FILE - In this Saturday, June 24, 1995 file photo, South Africa's scrumhalf Joost van der Westhuizen lets fly a pass during the World Cup final against New Zealand at Ellis Park in Johannesburg. Joost van der Westhuizen, who won the 1995 World Cup with South Africa as Nelson Mandela looked on, has died after a six-year-battle with motor neuron disease. He was 45. South Africa Rugby announced the death Monday, Feb. 6, 2017. (AP Photo/John Parkin, file)

In The News Sport

Bulls pay tribute to Joost van der Westhuizen

CAPE TOWN – The Bulls were saddened to learn of the passing on Monday of former Springbok and Bulls stalwart Joost van der Westhuizen after a courageous six-year fight against amyotrophic lateral sclerosis, the most severe form of motor neurone disease.

Van der Westhuizen changed the way scrumhalves played the game with his sniping runs, solid defensive work and his ability to sniff out the try line (scoring 71 tries for the Blue Bulls, and 6 for the Super Rugby franchise). He was such an illustrious talent that he held the Springbok record for most tries scored until Bryan Habana broke it in 2011.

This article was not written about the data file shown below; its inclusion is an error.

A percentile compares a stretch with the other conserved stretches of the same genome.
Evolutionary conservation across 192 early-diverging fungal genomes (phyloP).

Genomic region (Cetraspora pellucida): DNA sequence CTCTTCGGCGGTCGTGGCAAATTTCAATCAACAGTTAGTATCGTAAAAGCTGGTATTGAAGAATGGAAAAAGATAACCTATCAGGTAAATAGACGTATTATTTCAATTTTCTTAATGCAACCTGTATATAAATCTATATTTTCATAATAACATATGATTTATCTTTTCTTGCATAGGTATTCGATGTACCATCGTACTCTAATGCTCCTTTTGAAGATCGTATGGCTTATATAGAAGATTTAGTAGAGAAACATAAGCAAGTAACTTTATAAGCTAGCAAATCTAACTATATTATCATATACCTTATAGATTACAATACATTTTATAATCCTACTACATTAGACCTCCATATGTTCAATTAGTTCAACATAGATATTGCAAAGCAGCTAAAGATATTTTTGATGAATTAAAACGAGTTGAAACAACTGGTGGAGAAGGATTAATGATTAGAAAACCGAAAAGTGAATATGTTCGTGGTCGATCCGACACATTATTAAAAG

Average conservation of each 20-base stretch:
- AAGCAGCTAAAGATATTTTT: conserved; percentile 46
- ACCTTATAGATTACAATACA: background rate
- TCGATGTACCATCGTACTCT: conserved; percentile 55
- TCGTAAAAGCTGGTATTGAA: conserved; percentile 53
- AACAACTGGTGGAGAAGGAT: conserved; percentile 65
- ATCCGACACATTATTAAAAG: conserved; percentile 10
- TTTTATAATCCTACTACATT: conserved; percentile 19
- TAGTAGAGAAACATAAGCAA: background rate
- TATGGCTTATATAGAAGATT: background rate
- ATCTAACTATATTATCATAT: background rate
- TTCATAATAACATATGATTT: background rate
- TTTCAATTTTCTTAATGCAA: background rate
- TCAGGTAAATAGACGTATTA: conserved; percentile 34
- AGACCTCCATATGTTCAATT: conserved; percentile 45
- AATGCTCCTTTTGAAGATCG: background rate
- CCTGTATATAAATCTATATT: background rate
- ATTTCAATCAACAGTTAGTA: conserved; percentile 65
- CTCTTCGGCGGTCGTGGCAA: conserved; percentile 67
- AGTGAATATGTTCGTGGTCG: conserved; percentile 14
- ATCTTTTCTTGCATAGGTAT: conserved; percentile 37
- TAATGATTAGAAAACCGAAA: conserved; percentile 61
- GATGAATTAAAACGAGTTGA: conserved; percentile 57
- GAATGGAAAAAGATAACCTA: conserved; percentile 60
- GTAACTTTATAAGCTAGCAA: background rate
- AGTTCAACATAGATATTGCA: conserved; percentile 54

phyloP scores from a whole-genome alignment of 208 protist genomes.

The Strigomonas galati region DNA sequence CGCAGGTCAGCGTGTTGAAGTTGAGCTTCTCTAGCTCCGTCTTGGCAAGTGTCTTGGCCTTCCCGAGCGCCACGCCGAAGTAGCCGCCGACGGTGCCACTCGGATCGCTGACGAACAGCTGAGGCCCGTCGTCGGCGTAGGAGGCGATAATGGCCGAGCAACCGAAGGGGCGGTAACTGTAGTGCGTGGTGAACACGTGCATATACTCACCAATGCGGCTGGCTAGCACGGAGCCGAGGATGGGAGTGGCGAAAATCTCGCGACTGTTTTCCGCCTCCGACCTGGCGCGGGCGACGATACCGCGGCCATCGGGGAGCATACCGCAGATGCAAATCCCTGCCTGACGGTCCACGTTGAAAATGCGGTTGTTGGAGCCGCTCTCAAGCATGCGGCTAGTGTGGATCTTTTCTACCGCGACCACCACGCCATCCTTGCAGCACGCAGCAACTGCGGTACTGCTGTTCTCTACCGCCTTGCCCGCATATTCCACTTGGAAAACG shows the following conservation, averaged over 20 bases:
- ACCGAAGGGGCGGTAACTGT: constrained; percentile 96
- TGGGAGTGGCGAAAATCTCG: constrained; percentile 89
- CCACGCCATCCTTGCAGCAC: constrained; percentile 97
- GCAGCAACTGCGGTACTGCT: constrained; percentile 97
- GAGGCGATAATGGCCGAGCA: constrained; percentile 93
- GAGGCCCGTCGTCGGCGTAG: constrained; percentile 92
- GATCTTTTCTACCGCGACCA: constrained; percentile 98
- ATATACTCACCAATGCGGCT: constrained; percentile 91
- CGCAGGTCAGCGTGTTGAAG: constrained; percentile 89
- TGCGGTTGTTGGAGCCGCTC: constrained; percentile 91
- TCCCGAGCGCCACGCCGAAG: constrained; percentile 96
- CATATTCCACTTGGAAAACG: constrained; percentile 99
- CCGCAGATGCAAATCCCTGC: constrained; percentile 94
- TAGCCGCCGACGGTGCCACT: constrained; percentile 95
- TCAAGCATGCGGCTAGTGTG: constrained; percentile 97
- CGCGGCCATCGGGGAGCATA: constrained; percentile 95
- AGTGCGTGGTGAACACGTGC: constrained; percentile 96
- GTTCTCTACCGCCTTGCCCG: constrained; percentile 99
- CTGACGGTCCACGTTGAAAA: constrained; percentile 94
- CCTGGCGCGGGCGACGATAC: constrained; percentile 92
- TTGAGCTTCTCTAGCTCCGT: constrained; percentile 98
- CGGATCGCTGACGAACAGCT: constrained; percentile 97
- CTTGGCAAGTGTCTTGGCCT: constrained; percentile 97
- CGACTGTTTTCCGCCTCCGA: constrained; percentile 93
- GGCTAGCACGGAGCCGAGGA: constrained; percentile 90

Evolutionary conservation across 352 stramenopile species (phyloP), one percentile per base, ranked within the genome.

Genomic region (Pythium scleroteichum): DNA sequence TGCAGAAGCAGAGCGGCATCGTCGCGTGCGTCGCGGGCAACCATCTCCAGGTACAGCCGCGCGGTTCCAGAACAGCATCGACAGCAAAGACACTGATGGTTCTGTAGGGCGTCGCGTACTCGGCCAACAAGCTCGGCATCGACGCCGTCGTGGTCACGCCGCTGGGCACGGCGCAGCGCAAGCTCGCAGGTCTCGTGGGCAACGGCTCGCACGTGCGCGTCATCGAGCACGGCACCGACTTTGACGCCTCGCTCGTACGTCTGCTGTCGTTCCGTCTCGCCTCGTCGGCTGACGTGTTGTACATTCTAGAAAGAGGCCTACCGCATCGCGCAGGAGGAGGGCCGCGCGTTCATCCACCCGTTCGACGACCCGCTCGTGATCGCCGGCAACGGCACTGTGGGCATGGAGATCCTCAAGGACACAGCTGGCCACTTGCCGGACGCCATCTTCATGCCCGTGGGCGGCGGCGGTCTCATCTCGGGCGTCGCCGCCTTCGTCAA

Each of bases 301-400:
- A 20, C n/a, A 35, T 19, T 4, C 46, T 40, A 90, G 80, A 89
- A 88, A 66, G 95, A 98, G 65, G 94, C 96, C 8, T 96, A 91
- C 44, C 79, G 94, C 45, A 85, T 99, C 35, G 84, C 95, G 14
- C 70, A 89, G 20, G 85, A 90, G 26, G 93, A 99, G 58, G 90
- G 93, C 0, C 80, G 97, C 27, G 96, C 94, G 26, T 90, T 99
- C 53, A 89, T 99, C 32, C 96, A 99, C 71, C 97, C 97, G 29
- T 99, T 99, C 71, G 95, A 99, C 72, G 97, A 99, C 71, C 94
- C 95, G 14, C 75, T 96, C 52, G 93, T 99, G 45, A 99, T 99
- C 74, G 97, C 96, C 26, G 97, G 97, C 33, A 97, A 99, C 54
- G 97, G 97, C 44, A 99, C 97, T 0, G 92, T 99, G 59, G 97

Van der Westhuizen made his debut for the Blue Bulls in 1992 and went on to earn 144 Currie Cup caps and 26 Super Rugby appearances. He captained the men from Pretoria on 38 occasions and led the Northern Gauteng union to two Currie Cup victories in 1998 and 2002.

At Springbok level, he was involved in three World Cup campaigns including the 1995 edition where he put in a heart-stopping tackle on All Black wing Jonah Lomu that prevented a certain try. He captained the Springboks in 10 Tests and represented the Springbok Sevens team as well.

Blue Bulls Company CEO, Barend van Graan said: “We are deeply saddened by the loss of Joost van der Westhuizen, and our thoughts and condolences go out to his family, friends and the millions of fans that adored him. Joost will forever be remembered as the warrior that terrified opposition on the field, and one that took on MND head on while raising massive awareness for the cause.”

Although he suffered immense difficulties because of MND, he showed South Africa his fighting spirit through his foundation, the J9 Foundation, as he pioneered awareness of this dreaded disease.

Gert Wessel, President of the BBRU: “Joost was an individual with a ‘big heart’, both on and off the field. This showed in his approach to the game as he stood back and stepped aside for nothing in his playing career. His tenacious attitude clearly came through in his battle against MND as well.”

– African News Agency (ANA)

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